The decision makes it illegal for the United States to uphold its two-year ban on imports of shrimp caught by Indian, Pakistani, Malaysian and Thai fleets. The ruling has angered environmentalists who see making trade more responsible as the key to improving the fortunes of threatened habitats and species.

Tony Juniper, campaigns director of Friends of the Earth, said yesterday: "The WTO has sent the signal that free trade firmly rules over the environment. It sets a dangerous precedent, limiting the ability of sovereign nations to protect the planet." Duncan Brack, a senior research fellow in trade and the environment at the Royal Institute of International Affairs in London, said if Britain tried to protect mahogany by banning wood from poorly managed, unsustainable forests, it would now face similar action.

He added that next month's WTO ministerial meeting in Geneva was an opportunity for Tony Blair, on behalf of the European Union, to express disappointment at the stance.

MAI files update:

Response from ministers at MAI meeting - 27/28 April 1998.

and OECD meeting at ministerial level.

"Government Not Considering Signing The MAI - MFAT Official"

A Government official said today that the government was not considering signing the Multilateral Agreement on Investment. The statement came during a protest organised by Wellington No MAI Action Group at the Ministry of Foreign Affairs to coincide with Finance Minister Bill Birch's presence at MAI negotiations in Paris today (Tuesday).

The No MAI group had a Bill Birch look-a-like auctioning of New Zealand outside the Foreign Affairs and Trade building. This included the selling of schools, hospitals, roads, the Treaty of Waitangi, New Zealand culture and New Zealanders' right to democracy. Among the bidders were Pepsi, Shell and McDonalds and other transnational corporations (TNCs).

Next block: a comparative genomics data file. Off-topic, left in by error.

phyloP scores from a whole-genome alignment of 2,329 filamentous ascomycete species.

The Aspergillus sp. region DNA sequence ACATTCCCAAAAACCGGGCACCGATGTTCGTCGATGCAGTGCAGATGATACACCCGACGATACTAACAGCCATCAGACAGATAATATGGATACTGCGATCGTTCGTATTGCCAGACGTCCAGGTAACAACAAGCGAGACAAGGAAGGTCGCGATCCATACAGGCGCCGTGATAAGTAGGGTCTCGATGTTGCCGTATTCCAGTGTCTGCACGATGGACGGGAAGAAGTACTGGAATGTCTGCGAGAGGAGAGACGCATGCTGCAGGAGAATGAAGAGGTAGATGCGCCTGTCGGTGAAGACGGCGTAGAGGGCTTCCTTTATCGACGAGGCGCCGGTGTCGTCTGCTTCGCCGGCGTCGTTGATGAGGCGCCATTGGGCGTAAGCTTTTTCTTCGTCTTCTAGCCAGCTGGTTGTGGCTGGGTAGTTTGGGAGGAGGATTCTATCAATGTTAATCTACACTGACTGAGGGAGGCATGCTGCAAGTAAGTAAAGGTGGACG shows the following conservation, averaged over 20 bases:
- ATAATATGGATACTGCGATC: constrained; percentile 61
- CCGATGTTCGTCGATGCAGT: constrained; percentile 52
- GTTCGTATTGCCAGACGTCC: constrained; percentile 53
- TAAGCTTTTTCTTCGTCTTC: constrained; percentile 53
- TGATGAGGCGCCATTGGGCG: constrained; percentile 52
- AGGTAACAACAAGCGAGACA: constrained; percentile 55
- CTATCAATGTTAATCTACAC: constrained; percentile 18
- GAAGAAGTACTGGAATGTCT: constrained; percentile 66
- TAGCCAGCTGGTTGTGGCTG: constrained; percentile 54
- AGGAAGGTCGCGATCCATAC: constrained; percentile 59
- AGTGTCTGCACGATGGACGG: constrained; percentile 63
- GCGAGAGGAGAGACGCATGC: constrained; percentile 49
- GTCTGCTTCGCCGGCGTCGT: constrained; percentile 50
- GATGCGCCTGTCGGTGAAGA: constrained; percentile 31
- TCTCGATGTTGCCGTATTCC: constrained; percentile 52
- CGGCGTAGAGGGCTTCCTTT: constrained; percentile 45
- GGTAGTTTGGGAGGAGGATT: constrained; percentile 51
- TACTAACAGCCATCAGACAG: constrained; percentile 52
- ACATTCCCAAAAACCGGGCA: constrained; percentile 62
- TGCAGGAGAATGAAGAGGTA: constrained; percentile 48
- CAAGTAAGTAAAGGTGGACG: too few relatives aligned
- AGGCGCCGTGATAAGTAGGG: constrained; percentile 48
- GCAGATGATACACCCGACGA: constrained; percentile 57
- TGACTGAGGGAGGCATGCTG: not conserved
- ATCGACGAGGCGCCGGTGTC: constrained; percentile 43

The Group presented a letter addressed to Don McKinnon outlining the reasons why they oppose the MAI. It was accepted by Peter Kennedy, Director of Trade negotiations, who after a brief discussion stated that "the government was not considering signing the MAI".

"We find this hard to believe," said Karen Skinner, spokesperson for the group. "The Government and its officials are trying to pretend nothing is happening while they sign away the rights of current and future generations of New Zealanders."

"The MAI is a an absurd agreement. Bill Birch is in Paris negotiating on New Zealanders behalf, but he has no mandate to do so. This agreement has been negotiated in secret and there has been no proper consultation with New Zealanders," said Ms Skinner.

The Ministry official claimed that the consultation with New Zealanders had been more extensive than any other country's. "This is a blatant lie," said Ms Skinner. "Canada had the agreement discussed at provincial government select committee hearings - and those provincial governments ended up opposing the agreement."

"The patronising attitude shown by Peter Kennedy is reflective of the government. They are scared that New Zealanders have found out about this agreement and are actively opposing it. This is just the beginning, we will fight the MAI and similar agreements such as APEC at every stage". Ms Skinner concluded

Making the news" -
an indepth exposé of media and political collusion at the highest possible levels in Australia.


State in One Nation's hands

A timely report in today's Courier Mail reveals the lies of the Australian Labor Party's "put One Nation last" scare campaign.

The move has now backfired on the ALP as can be seen by the latest One Nation press release on preference votes, entitled "News on Hanson poll stops at the Queensland border".

Here is the article by Ross Fitezgerald, Professor of History and Politics at Griffith University:

The message from all the published opinion polls on the likely outcome of this year's state election is clear. There will be a drop in the primary vote of all the major parties.